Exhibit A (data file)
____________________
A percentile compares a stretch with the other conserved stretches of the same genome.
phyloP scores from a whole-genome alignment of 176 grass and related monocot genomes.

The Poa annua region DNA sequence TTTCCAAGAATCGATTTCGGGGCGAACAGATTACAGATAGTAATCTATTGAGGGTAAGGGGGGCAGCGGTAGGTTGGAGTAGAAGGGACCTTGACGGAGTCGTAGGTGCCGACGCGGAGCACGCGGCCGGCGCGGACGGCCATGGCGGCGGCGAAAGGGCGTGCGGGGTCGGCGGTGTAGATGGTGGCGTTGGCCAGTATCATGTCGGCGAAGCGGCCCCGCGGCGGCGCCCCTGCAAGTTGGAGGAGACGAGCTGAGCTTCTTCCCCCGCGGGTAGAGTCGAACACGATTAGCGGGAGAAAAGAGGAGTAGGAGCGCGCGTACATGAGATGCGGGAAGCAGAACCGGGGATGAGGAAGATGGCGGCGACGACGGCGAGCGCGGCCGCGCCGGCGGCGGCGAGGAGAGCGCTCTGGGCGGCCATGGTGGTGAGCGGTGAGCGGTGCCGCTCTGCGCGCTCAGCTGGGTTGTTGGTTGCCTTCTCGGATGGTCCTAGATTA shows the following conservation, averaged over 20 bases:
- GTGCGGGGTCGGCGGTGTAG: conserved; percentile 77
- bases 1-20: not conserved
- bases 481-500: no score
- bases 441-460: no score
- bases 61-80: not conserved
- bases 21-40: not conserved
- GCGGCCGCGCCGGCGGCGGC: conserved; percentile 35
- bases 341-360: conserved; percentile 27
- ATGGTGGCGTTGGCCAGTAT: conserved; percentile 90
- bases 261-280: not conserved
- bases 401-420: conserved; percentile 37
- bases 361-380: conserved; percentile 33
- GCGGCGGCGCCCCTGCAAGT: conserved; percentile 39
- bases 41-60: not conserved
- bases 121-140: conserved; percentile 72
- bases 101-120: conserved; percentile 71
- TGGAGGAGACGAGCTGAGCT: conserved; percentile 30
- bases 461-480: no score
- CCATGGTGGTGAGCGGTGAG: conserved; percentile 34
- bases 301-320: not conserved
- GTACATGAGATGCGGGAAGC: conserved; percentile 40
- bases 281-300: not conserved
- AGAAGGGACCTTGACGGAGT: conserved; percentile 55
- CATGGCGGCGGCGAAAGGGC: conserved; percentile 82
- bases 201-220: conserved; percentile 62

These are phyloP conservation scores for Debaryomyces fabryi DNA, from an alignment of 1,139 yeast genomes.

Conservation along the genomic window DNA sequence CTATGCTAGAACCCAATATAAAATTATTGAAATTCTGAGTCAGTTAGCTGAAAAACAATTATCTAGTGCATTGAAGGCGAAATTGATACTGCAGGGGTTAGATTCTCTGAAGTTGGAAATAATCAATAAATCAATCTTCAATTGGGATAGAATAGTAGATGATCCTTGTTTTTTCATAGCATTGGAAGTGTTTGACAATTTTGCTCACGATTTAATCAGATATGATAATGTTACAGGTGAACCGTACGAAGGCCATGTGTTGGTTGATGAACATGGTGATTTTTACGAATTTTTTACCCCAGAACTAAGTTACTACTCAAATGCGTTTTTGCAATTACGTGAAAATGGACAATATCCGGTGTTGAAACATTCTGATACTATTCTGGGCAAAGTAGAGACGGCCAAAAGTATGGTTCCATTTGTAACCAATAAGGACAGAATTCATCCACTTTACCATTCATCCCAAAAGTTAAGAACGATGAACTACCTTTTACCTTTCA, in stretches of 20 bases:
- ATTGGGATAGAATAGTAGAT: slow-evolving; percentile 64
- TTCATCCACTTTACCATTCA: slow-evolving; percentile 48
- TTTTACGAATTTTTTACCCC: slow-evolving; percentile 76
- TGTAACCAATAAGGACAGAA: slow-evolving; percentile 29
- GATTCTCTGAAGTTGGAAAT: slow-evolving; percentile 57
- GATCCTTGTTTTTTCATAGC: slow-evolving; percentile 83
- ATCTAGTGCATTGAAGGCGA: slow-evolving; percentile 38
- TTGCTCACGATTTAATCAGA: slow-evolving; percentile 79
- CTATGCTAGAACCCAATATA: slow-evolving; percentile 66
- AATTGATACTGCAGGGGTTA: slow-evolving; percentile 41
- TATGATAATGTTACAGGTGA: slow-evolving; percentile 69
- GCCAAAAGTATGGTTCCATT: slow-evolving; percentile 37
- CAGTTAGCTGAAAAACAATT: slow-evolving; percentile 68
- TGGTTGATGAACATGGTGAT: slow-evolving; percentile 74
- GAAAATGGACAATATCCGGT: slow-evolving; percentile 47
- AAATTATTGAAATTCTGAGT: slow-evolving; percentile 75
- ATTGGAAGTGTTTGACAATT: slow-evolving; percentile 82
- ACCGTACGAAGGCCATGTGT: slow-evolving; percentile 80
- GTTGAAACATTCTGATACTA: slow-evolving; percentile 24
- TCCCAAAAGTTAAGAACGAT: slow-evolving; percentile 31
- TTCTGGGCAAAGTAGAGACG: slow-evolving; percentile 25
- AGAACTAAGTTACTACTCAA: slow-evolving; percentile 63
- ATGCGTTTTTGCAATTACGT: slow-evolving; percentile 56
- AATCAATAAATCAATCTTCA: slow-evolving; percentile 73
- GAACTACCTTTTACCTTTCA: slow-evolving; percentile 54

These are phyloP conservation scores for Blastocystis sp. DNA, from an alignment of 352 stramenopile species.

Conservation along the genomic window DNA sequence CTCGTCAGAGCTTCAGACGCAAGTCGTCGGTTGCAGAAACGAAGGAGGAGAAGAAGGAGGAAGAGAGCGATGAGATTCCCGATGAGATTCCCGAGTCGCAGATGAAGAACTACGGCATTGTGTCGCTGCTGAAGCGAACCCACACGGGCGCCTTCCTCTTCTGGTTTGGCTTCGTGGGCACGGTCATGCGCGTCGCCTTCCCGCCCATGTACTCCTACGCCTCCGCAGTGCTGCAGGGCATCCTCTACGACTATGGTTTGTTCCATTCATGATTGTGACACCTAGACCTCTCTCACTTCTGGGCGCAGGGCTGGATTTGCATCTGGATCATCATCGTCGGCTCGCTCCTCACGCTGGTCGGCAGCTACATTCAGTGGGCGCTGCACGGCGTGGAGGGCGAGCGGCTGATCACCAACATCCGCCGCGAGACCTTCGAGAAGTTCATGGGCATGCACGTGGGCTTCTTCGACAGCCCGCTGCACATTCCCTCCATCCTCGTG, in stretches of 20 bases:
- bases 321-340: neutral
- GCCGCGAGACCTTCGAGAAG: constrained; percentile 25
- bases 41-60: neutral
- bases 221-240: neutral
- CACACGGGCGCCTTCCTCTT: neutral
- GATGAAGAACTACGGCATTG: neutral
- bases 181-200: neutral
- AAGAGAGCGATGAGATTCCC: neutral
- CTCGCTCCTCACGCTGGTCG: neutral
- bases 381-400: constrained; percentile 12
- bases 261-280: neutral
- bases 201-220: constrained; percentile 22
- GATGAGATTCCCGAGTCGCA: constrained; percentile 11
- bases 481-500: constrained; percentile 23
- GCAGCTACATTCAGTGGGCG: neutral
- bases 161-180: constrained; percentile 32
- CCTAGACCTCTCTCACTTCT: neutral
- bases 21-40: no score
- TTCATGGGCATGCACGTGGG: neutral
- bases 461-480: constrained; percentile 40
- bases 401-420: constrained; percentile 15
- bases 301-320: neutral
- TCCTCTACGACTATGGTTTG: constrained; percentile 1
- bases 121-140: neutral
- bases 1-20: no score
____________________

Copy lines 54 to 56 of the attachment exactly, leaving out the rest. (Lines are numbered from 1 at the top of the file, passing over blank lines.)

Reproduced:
- AATCAATAAATCAATCTTCA: slow-evolving; percentile 73
- GAACTACCTTTTACCTTTCA: slow-evolving; percentile 54

These are phyloP conservation scores for Blastocystis sp. DNA, from an alignment of 352 stramenopile species.